The perl regular expression used to constrain user login names. Some environments may require funny characters in login names, such as \. This is a filter in expression i.e. a login name must match this expression or an error will be thrown and the login denied.
Guest user's login name. You are recommended not to change this.
Guest user's wiki name. You are recommended not to change this.
An admin user login is is required by the install script for some addons and plugins, usually to gain write access to the TWiki web. If you change this you risk making topics uneditable.
Group of users that can use special action=repRev and action=delRev on =save= and ALWAYS have edit powers. See TWiki.TWikiDocumentation for an explanation of twiki groups. This user will also run all the standard cron jobs, such as statistics and mail notification. Make sure you edit this topic if you enable authentication
Name of topic in the {UsersWebName} web where registered users are listed. Automatically maintained by the standard registration scripts. If you change this setting you will have to use TWiki to manually rename the existing topic
Map login name to Wiki name via the mapping in the topic named in {UsersTopicName}. Set this to $FALSE for .htpasswd authenticated sites where the user's wiki name is the name they use to log in, or if you have some other way of making the mapping to a Wiki name (e.g. a local Plugin).
Comma-separated list of scripts that require the user to authenticate. With TemplateLogin, any time an unauthenticated user attempts to access one of these scripts, they will be redirected to the login script. With ApacheLogin, they will be redirected to the logon script (note login and logon; they are different scripts). This approach means that only the logon script needs to be specified as require valid-user when using Apache authentication.

If you want finer access control (e.g. authorised users only in one web but open access in another) then you should *clear* this list, and use TWiki Permissions to control access. Users wishing to make changes will have to log in by clicking a "log in" link instead of being automatically redirected when they try to edit.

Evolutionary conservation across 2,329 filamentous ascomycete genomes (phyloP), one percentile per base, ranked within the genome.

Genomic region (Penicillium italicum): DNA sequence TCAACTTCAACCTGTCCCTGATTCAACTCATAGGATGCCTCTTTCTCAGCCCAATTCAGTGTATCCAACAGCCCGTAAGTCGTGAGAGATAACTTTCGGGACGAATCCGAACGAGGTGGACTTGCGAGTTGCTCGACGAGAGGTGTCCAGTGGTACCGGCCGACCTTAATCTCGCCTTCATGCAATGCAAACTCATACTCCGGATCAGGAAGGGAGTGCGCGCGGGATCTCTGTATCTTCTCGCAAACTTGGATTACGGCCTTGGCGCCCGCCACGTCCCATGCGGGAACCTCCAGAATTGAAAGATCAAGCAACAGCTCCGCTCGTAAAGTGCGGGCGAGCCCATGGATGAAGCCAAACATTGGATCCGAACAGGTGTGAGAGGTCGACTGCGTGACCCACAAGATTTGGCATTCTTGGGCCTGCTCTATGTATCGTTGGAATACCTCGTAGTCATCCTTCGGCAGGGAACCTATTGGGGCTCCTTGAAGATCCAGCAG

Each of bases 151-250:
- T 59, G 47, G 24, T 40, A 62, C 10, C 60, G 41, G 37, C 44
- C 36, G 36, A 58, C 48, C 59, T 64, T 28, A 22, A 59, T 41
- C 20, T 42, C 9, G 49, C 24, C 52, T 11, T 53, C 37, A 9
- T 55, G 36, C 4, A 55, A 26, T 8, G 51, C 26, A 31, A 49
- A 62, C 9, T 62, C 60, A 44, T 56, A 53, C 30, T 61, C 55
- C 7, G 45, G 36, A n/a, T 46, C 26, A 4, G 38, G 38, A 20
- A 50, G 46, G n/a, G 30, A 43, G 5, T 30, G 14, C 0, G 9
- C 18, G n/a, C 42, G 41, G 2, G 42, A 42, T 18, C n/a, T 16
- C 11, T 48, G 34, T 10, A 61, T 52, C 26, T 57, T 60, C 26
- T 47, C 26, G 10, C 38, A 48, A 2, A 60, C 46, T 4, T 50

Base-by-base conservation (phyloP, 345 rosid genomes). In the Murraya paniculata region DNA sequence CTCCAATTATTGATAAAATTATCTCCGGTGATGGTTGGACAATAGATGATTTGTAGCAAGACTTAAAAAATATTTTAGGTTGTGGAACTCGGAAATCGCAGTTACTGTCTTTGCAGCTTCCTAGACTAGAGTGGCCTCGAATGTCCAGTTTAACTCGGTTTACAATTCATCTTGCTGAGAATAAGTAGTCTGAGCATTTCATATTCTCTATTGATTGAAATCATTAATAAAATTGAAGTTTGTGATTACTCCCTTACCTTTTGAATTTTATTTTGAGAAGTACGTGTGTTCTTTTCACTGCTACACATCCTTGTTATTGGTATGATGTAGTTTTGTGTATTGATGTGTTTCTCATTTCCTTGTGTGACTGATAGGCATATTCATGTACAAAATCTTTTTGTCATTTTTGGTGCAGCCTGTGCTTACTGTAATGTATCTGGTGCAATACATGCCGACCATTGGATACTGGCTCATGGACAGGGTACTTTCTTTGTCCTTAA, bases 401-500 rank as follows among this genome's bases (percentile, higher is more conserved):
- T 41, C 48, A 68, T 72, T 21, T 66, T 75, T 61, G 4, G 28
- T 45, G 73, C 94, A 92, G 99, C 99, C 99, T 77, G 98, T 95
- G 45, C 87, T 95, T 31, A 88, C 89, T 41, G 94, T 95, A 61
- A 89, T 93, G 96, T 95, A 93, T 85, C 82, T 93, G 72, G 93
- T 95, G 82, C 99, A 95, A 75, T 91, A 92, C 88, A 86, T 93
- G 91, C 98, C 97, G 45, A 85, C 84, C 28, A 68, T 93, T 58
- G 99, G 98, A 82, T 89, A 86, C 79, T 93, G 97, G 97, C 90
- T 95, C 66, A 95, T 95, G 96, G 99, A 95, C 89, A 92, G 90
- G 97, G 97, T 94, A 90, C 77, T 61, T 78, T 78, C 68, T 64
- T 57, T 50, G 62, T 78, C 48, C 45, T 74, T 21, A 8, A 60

Authentication realm. This is normally only used in md5 password encoding. You may need to change it if you are sharing a password file with another application.


Name of the password handler implementation. The password handler manages the passwords database, and provides password lookup, and optionally password change, services. TWiki ships with two alternative implementations:
  1. TWiki::Users::HtPasswdUser - handles 'htpasswd' format files, with passwords encoded as per the HtpasswdEncoding
  2. TWiki::Users::ApacheHtpasswdUser - should behave identically to HtpasswdUser, but uses the CPAN:Apache::Htpasswd package to interact with Apache. It is shipped mainly as a demonstration of how to write a new password manager.
You can provide your own alternative by implementing a new subclass of TWiki::Users::Password, and pointing {PasswordManager} at it in lib/LocalSite.cfg.

If 'none' is selected, users will not be able to change passwords, and will always be authenticated by the TemplateLogin manager, regardless of what username or password they enter. This may be useful when you want to enable logins so TWiki can identify contributors, but you don't care about passwords.

Minimum length for a password, for new registrations and password changes. If you want to allow null passwords, set this to 0.
Path to the file that stores passwords, for the TWiki::Users::HtPasswdUser password manager. You can use the htpasswd Apache program to create a new password file with the right encoding.
Password encryption, for the TWiki::Users::HtPasswdUser password manager. You can use the htpasswd Apache program to create a new password file with the right encoding.
is the default, and should be used on Linux/Unix.
is recommended for use on Windows.